Unless you are a vegetarian, or have an aversion to poultry (the kind to eat, not to hang out with — because we all know how I feel about the latter) you are probably going to enjoy turkey this Thanksgiving. As I was perusing the Sunday Times (online) today I came across this “Op-Ed Classic” from this time of year in 2003.
Patrick Martins, of Slow Food U.S.A., dissects the journey of an industrial turkey from birth to your Thanksgiving table. In short, the life of an industrial turkey sounds like something out of a horror novel. The journey is about as bad as the most gruesome episode of Survivor Man (think of the episode where he bit the head off of the live, writhing snake).
My first thought as I read was: I hope my parents bought a free-range turkey. As I kept reading, it became clear that even a free-range label might mean nothing nowadays.
My second thought: Martins wrote this five years ago, in what was arguably a very different foodie culture. Today, the local grocery store abounds with organic/local/free-range options. If you aren’t satifised there, you can bring your business to any number of specialty stores, particularly if you live near a Whole Foods, Fresh Market or even a Trader Joe’s.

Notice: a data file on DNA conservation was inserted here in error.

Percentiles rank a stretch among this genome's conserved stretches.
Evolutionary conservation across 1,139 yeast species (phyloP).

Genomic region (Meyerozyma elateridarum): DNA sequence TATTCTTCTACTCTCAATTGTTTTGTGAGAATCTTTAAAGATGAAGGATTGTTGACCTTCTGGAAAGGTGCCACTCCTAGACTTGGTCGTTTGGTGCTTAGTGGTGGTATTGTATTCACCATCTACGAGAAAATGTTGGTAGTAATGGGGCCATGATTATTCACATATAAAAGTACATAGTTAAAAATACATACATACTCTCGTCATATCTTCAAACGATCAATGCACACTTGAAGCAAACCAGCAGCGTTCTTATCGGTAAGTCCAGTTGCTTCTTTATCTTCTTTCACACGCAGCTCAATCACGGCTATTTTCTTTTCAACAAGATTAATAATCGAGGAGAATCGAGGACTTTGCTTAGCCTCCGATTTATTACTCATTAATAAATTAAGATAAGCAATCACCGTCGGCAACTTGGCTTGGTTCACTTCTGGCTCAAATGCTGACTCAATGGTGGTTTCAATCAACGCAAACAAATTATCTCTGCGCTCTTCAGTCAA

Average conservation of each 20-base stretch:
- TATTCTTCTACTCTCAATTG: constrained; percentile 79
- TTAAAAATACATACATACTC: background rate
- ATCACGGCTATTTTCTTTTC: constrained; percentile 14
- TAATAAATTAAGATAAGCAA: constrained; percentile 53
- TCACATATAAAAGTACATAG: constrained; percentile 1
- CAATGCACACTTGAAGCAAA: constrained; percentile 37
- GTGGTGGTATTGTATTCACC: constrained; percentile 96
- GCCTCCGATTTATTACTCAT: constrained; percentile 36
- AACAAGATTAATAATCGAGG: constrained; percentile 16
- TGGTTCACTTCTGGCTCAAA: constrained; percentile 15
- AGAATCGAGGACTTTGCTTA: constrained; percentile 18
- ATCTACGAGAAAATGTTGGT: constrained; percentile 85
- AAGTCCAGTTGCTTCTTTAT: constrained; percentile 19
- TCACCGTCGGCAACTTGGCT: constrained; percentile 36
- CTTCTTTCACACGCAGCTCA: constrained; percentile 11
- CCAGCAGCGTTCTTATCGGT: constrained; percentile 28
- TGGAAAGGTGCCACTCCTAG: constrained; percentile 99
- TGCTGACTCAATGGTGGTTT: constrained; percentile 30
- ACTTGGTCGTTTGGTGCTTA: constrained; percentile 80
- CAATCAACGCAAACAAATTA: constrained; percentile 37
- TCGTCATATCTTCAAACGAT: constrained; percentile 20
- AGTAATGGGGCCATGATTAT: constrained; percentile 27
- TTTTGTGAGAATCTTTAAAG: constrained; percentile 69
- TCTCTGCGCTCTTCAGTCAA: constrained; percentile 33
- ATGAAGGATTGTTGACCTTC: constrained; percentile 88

We don’t have those kind of stores in Athens, at least not within a fifty mile radius, but we do have restauarants and companies that focus on providing fresh, locally-produced food. The bakery/cafe down the street is offering an entire Thanksgiving meal direct from a few of the nearby family farms. If that’s not going to meet the criteria laid out by Martins, I’m not sure what will.
Somewhere between 2003 and 2008, Americans began to put more emphasis on healthy living. The definition of healthy is still in dispute. Some say local, others say organic. Some say its all hogwash and won’t really eschew their daily McDonald’s intake. The associations and companies who rely on traditional food culture are desperate to keep bad press from ruining their businesses (remember the Corn Growers Association’s ads trying to “dispel the myths” about corn syrup?). I’m curious to see where it all goes from here, especially as the financial crisis starts to take its toll on our culinary consciousness.